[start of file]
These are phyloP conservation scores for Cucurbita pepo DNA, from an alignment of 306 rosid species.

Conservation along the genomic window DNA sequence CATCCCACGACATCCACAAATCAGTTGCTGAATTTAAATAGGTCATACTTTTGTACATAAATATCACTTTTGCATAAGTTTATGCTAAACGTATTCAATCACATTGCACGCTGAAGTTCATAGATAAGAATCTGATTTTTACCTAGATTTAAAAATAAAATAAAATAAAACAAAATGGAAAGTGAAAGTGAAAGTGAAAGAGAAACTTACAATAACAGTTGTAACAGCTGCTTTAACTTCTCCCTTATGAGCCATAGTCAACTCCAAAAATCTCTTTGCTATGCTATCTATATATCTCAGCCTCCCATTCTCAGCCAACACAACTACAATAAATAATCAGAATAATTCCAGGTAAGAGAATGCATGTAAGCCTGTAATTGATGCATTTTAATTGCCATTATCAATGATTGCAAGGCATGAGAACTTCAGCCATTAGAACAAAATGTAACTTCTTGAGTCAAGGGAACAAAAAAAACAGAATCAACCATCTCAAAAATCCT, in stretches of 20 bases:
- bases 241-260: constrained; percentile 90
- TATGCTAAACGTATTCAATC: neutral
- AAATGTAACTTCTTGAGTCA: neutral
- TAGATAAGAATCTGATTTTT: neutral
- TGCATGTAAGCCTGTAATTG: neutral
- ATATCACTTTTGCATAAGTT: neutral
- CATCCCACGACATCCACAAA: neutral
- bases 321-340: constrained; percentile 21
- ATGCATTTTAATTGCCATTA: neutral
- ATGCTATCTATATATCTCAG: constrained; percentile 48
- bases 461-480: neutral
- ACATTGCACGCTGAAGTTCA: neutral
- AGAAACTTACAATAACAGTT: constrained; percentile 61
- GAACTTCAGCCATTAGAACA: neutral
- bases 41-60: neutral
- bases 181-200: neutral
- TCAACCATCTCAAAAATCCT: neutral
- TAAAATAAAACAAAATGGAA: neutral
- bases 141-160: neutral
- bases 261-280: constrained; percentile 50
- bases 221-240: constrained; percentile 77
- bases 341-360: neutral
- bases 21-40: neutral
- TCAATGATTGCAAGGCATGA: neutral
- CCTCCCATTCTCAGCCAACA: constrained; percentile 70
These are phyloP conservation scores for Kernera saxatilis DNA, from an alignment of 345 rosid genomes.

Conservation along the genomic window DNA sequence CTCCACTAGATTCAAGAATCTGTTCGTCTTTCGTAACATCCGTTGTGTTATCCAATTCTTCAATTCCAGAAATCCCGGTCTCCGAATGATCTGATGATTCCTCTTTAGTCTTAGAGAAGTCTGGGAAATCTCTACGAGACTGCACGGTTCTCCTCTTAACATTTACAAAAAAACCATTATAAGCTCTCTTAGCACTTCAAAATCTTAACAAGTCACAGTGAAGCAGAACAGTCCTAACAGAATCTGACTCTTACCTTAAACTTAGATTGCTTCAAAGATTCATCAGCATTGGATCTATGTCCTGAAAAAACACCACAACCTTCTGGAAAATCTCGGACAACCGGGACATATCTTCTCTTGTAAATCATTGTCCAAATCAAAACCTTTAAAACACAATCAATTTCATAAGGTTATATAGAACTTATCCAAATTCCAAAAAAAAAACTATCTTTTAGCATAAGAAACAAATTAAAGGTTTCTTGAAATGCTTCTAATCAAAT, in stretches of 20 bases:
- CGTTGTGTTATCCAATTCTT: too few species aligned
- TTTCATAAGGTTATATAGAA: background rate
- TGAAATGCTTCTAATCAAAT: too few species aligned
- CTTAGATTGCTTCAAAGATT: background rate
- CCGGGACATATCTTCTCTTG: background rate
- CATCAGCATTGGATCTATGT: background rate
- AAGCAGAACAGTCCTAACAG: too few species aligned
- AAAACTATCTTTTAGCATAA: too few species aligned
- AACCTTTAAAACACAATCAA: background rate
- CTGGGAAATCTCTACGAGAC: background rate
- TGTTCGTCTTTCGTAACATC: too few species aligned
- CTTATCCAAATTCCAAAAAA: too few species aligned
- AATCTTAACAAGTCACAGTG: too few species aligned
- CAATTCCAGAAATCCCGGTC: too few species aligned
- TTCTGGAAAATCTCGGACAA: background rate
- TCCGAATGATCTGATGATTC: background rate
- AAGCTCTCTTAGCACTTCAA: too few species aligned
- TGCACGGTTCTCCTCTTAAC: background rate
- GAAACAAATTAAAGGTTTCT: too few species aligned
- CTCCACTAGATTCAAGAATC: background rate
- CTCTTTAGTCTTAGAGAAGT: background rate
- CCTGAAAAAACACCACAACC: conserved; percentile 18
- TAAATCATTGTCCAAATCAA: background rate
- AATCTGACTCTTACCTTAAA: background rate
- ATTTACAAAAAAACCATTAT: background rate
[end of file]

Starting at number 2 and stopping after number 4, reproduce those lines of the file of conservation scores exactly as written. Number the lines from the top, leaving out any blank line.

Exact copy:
Conservation along the genomic window DNA sequence CATCCCACGACATCCACAAATCAGTTGCTGAATTTAAATAGGTCATACTTTTGTACATAAATATCACTTTTGCATAAGTTTATGCTAAACGTATTCAATCACATTGCACGCTGAAGTTCATAGATAAGAATCTGATTTTTACCTAGATTTAAAAATAAAATAAAATAAAACAAAATGGAAAGTGAAAGTGAAAGTGAAAGAGAAACTTACAATAACAGTTGTAACAGCTGCTTTAACTTCTCCCTTATGAGCCATAGTCAACTCCAAAAATCTCTTTGCTATGCTATCTATATATCTCAGCCTCCCATTCTCAGCCAACACAACTACAATAAATAATCAGAATAATTCCAGGTAAGAGAATGCATGTAAGCCTGTAATTGATGCATTTTAATTGCCATTATCAATGATTGCAAGGCATGAGAACTTCAGCCATTAGAACAAAATGTAACTTCTTGAGTCAAGGGAACAAAAAAAACAGAATCAACCATCTCAAAAATCCT, in stretches of 20 bases:
- bases 241-260: constrained; percentile 90
- TATGCTAAACGTATTCAATC: neutral